If your budget is tight, focus on other ways to demonstrate appreciation for their hard work, such as making a more significant effort to express timely, specific, and sincere gratitude for their efforts.7
On the recruitment side of things, employers offering pay that matched pre-pandemic compensation lose their competitive advantage to find talent.8 In response to that trend, 58% of surveyed executives began offering salaries greater than the typical yearly increase to help attract new hires.9 Companies failing to follow suit may find it harder to bring in new skilled candidates.
2. Conduct Stay Interviews
Companies looking to increase employee retention should consider conducting “stay interviews.” These interviews are comparable to exit interviews; however, their purpose is to interview current employees about why they like working at the company.10 The information gained from these conversations can help managers understand what may be causing people to leave and pursue other opportunities. Stay interviews can be conducted either by the employee’s direct manager/leader or by a staff member that’s not directly above the employee in the organizational hierarchy (e.g., human resources, leader from another department/service line, etc.).
When conducting stay interviews, managers should begin by explaining why you are asking for their feedback, such as understanding how to make working at your company more enjoyable or how to best support that employee.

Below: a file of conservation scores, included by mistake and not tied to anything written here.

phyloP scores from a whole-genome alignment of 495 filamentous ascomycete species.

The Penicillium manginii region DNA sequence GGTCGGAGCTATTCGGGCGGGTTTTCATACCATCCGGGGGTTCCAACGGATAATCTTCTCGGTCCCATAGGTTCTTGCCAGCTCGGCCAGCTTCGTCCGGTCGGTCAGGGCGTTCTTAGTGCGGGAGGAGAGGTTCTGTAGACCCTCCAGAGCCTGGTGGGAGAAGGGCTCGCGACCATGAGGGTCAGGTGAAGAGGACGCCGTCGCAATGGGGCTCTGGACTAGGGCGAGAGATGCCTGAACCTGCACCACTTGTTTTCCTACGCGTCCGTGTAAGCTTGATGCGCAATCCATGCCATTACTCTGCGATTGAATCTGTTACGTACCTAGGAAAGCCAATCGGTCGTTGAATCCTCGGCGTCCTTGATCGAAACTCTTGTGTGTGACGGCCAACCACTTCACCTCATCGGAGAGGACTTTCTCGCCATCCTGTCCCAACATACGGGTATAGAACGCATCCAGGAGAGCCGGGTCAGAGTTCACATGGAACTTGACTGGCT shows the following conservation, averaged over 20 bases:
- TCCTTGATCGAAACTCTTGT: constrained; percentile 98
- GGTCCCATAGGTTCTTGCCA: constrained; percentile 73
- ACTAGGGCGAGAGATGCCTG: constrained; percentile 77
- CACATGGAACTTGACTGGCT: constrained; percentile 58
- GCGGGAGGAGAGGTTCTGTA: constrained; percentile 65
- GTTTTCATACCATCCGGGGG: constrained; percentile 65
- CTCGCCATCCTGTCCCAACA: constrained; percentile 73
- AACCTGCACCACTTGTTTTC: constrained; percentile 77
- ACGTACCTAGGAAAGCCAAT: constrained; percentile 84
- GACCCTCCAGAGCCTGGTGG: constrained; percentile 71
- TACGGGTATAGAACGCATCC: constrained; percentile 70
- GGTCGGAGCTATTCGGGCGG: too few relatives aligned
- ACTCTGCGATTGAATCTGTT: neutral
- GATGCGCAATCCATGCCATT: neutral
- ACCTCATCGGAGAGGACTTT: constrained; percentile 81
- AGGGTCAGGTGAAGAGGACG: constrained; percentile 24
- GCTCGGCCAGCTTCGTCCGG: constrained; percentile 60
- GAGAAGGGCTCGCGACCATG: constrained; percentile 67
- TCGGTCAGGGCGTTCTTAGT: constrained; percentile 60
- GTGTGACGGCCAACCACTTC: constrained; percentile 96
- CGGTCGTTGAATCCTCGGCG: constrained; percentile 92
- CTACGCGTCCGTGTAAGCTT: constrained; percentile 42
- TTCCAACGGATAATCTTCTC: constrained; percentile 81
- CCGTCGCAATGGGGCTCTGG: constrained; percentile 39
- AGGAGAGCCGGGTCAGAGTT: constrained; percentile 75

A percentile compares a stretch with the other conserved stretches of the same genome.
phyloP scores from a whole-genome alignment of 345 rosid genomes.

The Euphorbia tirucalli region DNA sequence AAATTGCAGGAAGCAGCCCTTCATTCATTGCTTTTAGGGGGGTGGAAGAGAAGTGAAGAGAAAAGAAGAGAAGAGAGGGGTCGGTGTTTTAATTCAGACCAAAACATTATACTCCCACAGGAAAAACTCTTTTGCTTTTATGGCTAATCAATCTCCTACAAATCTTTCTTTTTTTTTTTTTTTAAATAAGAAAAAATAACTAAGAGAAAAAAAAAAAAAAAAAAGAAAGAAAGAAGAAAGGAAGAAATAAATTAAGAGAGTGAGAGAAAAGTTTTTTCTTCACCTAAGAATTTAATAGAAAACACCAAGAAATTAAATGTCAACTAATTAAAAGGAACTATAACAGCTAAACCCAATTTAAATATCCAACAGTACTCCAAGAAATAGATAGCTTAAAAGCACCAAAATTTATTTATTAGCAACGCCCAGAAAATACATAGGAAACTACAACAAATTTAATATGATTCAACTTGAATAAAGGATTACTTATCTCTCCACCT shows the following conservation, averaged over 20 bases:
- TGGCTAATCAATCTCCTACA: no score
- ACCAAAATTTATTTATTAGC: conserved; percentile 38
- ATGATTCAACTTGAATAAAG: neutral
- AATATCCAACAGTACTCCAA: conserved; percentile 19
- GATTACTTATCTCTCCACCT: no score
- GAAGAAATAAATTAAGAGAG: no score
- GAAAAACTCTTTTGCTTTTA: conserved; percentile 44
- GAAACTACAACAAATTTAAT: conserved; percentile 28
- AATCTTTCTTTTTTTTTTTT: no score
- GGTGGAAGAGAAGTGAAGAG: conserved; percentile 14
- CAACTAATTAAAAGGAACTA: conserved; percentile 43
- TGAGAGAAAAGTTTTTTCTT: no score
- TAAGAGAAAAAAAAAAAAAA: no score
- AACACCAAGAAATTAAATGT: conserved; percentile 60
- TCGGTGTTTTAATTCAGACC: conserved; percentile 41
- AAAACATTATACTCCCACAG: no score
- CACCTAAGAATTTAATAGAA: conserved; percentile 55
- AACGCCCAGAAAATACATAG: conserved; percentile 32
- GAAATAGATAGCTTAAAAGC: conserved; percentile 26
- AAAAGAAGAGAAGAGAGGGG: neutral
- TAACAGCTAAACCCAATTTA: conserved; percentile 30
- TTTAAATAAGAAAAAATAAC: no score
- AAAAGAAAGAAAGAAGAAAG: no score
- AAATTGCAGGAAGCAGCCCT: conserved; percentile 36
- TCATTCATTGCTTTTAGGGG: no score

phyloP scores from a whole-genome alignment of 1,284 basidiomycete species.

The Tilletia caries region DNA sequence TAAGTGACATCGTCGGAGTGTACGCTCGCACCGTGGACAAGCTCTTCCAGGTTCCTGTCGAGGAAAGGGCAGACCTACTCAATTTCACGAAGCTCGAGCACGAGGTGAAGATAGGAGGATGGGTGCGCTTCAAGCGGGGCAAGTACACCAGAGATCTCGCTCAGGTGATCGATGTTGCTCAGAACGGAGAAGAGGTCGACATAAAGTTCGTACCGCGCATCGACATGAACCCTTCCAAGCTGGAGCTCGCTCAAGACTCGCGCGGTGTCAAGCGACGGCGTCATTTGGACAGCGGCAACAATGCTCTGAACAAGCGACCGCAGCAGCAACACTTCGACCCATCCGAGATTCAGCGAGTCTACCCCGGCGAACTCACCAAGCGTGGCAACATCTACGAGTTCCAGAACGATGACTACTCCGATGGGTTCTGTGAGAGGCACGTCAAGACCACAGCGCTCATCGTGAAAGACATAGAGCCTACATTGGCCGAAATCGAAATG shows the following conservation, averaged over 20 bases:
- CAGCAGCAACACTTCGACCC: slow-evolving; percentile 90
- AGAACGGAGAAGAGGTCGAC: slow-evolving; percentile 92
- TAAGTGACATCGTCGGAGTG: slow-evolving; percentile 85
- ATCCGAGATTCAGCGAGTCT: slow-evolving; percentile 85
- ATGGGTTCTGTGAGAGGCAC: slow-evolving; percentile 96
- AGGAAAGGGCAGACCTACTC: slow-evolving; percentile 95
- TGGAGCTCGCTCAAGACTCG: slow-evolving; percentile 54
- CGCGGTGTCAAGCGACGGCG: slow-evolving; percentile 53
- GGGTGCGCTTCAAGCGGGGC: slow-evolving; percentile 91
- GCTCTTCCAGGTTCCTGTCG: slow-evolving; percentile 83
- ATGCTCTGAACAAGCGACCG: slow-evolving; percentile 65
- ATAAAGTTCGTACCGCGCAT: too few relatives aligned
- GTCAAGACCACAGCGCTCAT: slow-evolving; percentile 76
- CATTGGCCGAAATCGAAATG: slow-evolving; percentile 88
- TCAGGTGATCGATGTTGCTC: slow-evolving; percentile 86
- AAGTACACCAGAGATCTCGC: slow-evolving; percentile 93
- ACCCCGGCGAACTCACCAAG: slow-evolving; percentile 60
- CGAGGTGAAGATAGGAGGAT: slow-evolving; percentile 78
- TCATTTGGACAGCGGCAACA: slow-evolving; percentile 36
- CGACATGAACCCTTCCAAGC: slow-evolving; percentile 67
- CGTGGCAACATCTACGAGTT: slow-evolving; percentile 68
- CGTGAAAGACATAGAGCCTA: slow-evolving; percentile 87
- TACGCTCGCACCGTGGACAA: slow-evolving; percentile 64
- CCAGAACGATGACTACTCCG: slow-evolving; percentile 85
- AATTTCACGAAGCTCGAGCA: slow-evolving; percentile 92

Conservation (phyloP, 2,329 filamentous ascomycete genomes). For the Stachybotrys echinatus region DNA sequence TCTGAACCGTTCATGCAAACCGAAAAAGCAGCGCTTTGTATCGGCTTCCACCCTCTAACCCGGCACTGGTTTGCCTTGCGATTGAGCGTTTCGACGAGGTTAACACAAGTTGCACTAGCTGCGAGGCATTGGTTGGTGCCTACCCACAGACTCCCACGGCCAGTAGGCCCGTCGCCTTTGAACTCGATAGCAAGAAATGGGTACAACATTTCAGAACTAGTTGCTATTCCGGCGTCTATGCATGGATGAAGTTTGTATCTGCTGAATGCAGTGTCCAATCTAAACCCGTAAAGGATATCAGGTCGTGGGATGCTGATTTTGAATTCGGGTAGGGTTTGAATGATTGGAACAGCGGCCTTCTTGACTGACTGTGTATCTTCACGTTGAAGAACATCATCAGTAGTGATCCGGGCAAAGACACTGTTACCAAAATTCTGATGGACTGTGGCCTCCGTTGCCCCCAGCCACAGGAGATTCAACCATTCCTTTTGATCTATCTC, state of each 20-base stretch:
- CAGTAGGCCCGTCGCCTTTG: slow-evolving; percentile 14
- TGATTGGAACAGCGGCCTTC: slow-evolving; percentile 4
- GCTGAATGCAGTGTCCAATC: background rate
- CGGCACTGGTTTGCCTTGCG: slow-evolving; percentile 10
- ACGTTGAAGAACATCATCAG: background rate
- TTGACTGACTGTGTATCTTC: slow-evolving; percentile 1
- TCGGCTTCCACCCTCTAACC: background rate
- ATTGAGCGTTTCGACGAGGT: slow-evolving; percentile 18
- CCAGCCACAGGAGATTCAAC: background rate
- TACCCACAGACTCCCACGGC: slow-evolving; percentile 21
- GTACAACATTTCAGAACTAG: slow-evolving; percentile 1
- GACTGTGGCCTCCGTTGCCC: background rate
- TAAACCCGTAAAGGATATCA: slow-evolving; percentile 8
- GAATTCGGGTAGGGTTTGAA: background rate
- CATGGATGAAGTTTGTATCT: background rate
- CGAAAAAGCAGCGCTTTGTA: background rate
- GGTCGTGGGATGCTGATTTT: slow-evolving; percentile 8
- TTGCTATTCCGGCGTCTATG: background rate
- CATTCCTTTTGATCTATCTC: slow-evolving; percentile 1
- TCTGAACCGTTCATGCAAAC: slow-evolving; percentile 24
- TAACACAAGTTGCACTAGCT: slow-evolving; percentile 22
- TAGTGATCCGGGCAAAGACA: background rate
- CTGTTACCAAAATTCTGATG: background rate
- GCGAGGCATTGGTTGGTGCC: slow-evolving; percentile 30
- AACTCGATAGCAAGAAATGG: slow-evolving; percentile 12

Questions to ask during the conversation include:11
- What aspects of your job are most exciting to you?
- What do you like most or least about working here?
- How could your current workload be improved?
- What, if any, skills aren’t being used in your role?
- As your manager, how could I better support you? Or would you prefer less involvement?
Close the interview by reviewing their responses and detailing how you will use their input to improve workplace or management processes. Be sure to compare answers across different teams and employees to get a holistic view of where your company can make improvements to encourage retention.
3. Focus on Improving Company Culture
Company culture is crucial in attracting new hires and retaining your existing employees. Employers can gain valuable insight on any culture gaps from stay interviews or other ways of gathering feedback from their workers.
Analyze your website copy and job descriptions and identify any unconscious bias that can exclude certain applicants from applying. Take a hard look internally at whether your employees feel valued and push for greater diversity, equity, and inclusion in your workplace, by implementing mentorship programs and such.
Since some skilled professionals are leaving their current positions to pursue new opportunities that prioritize skill advancement, re-evaluate your employees’ growth paths and consider offering more training to help foster their improvement.
Are you struggling with turnover or finding it hard to fill your open positions? Reach out to Sparks Group today, and we can discuss your hiring needs and provide the assistance and resources your company needs to find and retain top talent.
If you want to learn more about making your hiring process and company culture more inclusive, check out our strategy guide here.